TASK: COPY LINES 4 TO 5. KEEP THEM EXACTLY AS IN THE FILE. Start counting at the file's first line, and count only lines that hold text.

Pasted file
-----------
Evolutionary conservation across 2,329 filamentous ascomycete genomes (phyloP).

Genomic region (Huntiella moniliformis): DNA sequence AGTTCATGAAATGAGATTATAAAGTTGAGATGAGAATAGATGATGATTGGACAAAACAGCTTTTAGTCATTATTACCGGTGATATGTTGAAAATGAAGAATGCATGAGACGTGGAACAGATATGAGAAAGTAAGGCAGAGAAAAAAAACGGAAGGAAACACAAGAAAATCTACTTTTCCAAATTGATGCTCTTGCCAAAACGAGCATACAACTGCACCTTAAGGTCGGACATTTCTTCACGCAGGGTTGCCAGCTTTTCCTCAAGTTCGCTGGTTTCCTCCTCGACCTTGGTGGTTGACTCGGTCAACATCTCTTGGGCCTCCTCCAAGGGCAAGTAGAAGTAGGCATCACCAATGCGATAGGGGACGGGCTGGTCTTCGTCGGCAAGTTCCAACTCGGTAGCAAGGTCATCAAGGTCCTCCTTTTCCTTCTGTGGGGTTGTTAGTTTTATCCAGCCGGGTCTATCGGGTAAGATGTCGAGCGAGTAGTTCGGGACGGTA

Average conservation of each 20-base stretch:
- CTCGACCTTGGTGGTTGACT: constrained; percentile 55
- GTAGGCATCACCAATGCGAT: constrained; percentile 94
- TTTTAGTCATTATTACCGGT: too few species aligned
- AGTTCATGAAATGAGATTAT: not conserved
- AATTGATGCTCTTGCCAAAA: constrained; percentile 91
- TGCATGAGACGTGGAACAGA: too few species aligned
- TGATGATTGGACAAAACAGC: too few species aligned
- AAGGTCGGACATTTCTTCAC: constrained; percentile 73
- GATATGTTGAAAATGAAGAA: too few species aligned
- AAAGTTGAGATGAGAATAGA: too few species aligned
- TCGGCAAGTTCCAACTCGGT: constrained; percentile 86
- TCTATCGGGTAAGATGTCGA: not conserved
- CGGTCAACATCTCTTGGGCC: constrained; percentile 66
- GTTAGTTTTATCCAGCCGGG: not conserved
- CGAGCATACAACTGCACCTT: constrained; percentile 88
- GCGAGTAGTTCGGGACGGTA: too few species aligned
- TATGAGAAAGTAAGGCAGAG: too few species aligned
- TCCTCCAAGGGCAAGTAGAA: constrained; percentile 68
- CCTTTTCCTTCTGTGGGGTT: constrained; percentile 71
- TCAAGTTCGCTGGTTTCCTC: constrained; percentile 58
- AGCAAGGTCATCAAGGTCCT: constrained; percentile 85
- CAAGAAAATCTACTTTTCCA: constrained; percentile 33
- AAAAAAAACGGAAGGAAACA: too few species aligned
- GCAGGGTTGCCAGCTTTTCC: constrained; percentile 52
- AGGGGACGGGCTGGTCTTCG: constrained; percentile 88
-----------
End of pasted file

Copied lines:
- CTCGACCTTGGTGGTTGACT: constrained; percentile 55
- GTAGGCATCACCAATGCGAT: constrained; percentile 94